My partner, Moshe Moalem and I came to the issue of clean water for third world countries from different perspectives but with the same motivation: to ensure that everyone, regardless of socioeconomic standing or geographical remoteness, has access to clean drinkable water. In this day and age when technology has opened so many doors and raised the quality of life for so many of us, it should be unthinkable that anyone could lack so fundamental a staple. And yet, for 1 out of every 8 people on our planet that is the reality.
For the last 30 years, Moshe has been active in bringing educational resources to Nigeria. While there is a “free” government supported educational system in Nigeria, the reality is that there is no financial ability to execute the needed educational programs…especially in science and technology. Moshe introduced the Skill G program to Nigeria and its ‘labless labs’ that are designed to teach low-cost science and technology education in a non-traditional environment. The project, as well as several others that he initiated have all been met with great success and even garnered praise from Nigerian President Goodluck Jonathan.
As a result of his work in Nigeria, Moshe became all too aware of the problems associated with water borne illness that results from drinking tainted water. He watched first-hand s family after family was impacted on some level by the lack of access to clean safe drinking water. It got to the point that there was not one family that hadn’t been touched by loss because of the problem. It was then that Moshe decided to become part of the solution.
As for me, about 12 years ago I was traveling through Mexico City enjoying the sights and trying to soak in the local culture. I had never been there before and didn’t know what to expect. One of the sights that struck me particularly hard was the epidemic of people stretched out in the streets in the obvious throes of terrible disease.
When I asked several of my travel mates what exactly was the cause of this epidemic they told me that it was ‘water sickness’ and that it was a common occurrence throughout the country. Later on I learned the fundamental cause of this disease which shocked me almost as much as the sight of its victims: a lack of access to clean water.
As I said before, 1 out of every 8 human beings around the globe don’t have access to clean water.That is a sobering fact.
A few other hard – and sobering - facts from the World Health Organization:
Of the 1 Billion people that lack access to clean water, 3.5 million will die this year from a water-related disease
1.5 million of those deaths will be among children under the age of five.
98% of all those deaths will occur in the developing third world.
At any given time, half of the world’s hospital beds are occupied by patients suffering from diseases associated with lack of access to safe drinking water, inadequate sanitation and poor hygiene. A major contributing factor is that 80% of sewage in developing countries is discharged into rivers, lakes and coastal areas without first being treated. And the problem generally perpetuates itself.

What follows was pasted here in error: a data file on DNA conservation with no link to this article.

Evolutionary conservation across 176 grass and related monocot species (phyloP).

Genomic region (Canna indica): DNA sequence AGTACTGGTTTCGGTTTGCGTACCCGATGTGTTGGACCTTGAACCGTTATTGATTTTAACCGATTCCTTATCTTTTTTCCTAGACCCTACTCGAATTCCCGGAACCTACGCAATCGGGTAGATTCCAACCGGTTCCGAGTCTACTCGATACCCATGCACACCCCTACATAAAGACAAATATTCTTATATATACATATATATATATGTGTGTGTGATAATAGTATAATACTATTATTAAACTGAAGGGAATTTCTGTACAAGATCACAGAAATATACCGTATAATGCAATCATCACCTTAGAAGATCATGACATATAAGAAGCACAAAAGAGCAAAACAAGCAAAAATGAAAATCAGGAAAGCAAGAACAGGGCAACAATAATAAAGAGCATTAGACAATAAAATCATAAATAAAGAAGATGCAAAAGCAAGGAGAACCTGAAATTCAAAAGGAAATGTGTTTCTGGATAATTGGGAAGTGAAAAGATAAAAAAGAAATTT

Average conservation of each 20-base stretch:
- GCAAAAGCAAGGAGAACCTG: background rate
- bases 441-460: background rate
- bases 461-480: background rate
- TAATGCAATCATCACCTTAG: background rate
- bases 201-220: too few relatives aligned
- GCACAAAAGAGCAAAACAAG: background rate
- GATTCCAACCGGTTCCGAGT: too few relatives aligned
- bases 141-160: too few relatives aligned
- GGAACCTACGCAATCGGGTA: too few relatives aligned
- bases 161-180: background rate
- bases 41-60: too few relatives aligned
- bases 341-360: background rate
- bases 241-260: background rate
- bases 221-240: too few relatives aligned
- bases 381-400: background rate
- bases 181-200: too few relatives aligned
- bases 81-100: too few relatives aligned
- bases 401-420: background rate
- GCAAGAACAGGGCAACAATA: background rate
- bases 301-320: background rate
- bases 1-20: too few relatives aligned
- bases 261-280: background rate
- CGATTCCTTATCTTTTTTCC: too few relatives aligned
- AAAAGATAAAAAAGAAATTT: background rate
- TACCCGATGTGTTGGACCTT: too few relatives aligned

A community water crisis leaves a far greater impact on the community than just the absence of clean, usable water which, of course, is devastating in and of itself. Women and children are forced to spend hours every day in the pursuit of that basic need with little room for anything else. Children are neglected, things like studying and personal development are thrown by the wayside and basic notions of human kindness are forgotten. In fact, the health of the entire community is put at risk when a staple as basic as clean water is removed from the picture.
What’s even worse is that in many of these third-world countries water, like other natural resources, is viewed as a strategic commodity that can be horded and traded for political significance. As one might expect of third world regimes, the ability to control the available water supply is used as leverage to keep the people in check.
Of course there are a host of international organizations dedicated to helping provide solutions for access to safe drinking water and the work they do saves countless lives. But according to Water.org over 50% of water projects worldwide fail. Less than 5% of the projects are ever revisited and less than 1% of completed water projects are ever monitored for any length of time so that if they break down at any given point they are rarely reinstated.
That’s where the brilliantly engineered Water Elephant comes in. The idea is simple and at the same time completely effective. We use ultraviolet waves commonly found in florecent lighting to kill bacteria and other impurities by means of a hand operated UV water purification system for home use.
The LED bulb that emits the UV wavelength is generated by means of a hand crank that eliminates the need for chemicals, electricity, running water, filters or other expensive items. The system is a portable and can be used both at home before consuming collected or stored water while, at the same time, being economical, long lasting and maintenance-free.
We have already begun to get our life-saving water systems into the hands of those who will most benefit. As you might imagine, every day provides newer and greater challenges. But in the end every day also brings us a bit closer to solving the problem.